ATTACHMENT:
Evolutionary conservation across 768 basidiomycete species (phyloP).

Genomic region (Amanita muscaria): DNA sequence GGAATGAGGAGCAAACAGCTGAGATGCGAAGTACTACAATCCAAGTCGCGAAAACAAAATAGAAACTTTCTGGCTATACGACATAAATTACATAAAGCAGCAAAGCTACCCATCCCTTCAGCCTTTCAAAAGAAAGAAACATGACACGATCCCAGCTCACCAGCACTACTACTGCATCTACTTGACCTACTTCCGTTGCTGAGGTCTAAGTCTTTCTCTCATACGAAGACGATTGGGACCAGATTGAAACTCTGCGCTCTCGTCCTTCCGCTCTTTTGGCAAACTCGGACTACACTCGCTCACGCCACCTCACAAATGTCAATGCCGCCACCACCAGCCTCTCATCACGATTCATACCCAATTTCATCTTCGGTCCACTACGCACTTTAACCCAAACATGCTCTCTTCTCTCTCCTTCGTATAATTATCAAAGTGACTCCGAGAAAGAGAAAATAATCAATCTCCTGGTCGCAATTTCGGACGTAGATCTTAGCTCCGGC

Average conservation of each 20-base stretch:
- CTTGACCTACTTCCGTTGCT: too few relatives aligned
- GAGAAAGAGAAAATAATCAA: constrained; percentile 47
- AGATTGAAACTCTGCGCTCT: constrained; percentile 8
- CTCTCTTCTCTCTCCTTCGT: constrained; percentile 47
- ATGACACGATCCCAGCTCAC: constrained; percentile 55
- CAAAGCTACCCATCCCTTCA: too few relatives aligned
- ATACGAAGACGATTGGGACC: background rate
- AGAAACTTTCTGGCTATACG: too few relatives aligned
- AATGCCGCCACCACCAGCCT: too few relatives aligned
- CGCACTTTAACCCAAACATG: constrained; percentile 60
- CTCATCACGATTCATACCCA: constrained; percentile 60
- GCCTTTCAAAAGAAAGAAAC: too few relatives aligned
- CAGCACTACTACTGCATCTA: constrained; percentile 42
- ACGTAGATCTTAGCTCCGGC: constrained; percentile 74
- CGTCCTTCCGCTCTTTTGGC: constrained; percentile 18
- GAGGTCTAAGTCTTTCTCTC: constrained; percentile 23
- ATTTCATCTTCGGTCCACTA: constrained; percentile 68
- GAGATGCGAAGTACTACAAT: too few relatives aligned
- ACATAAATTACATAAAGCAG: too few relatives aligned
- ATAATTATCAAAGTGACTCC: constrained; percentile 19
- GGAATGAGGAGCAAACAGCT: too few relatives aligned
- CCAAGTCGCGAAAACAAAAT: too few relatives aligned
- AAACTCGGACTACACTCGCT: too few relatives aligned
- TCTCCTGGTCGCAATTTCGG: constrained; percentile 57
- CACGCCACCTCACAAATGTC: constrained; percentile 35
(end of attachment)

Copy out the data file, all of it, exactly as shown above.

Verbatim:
Evolutionary conservation across 768 basidiomycete species (phyloP).

Genomic region (Amanita muscaria): DNA sequence GGAATGAGGAGCAAACAGCTGAGATGCGAAGTACTACAATCCAAGTCGCGAAAACAAAATAGAAACTTTCTGGCTATACGACATAAATTACATAAAGCAGCAAAGCTACCCATCCCTTCAGCCTTTCAAAAGAAAGAAACATGACACGATCCCAGCTCACCAGCACTACTACTGCATCTACTTGACCTACTTCCGTTGCTGAGGTCTAAGTCTTTCTCTCATACGAAGACGATTGGGACCAGATTGAAACTCTGCGCTCTCGTCCTTCCGCTCTTTTGGCAAACTCGGACTACACTCGCTCACGCCACCTCACAAATGTCAATGCCGCCACCACCAGCCTCTCATCACGATTCATACCCAATTTCATCTTCGGTCCACTACGCACTTTAACCCAAACATGCTCTCTTCTCTCTCCTTCGTATAATTATCAAAGTGACTCCGAGAAAGAGAAAATAATCAATCTCCTGGTCGCAATTTCGGACGTAGATCTTAGCTCCGGC

Average conservation of each 20-base stretch:
- CTTGACCTACTTCCGTTGCT: too few relatives aligned
- GAGAAAGAGAAAATAATCAA: constrained; percentile 47
- AGATTGAAACTCTGCGCTCT: constrained; percentile 8
- CTCTCTTCTCTCTCCTTCGT: constrained; percentile 47
- ATGACACGATCCCAGCTCAC: constrained; percentile 55
- CAAAGCTACCCATCCCTTCA: too few relatives aligned
- ATACGAAGACGATTGGGACC: background rate
- AGAAACTTTCTGGCTATACG: too few relatives aligned
- AATGCCGCCACCACCAGCCT: too few relatives aligned
- CGCACTTTAACCCAAACATG: constrained; percentile 60
- CTCATCACGATTCATACCCA: constrained; percentile 60
- GCCTTTCAAAAGAAAGAAAC: too few relatives aligned
- CAGCACTACTACTGCATCTA: constrained; percentile 42
- ACGTAGATCTTAGCTCCGGC: constrained; percentile 74
- CGTCCTTCCGCTCTTTTGGC: constrained; percentile 18
- GAGGTCTAAGTCTTTCTCTC: constrained; percentile 23
- ATTTCATCTTCGGTCCACTA: constrained; percentile 68
- GAGATGCGAAGTACTACAAT: too few relatives aligned
- ACATAAATTACATAAAGCAG: too few relatives aligned
- ATAATTATCAAAGTGACTCC: constrained; percentile 19
- GGAATGAGGAGCAAACAGCT: too few relatives aligned
- CCAAGTCGCGAAAACAAAAT: too few relatives aligned
- AAACTCGGACTACACTCGCT: too few relatives aligned
- TCTCCTGGTCGCAATTTCGG: constrained; percentile 57
- CACGCCACCTCACAAATGTC: constrained; percentile 35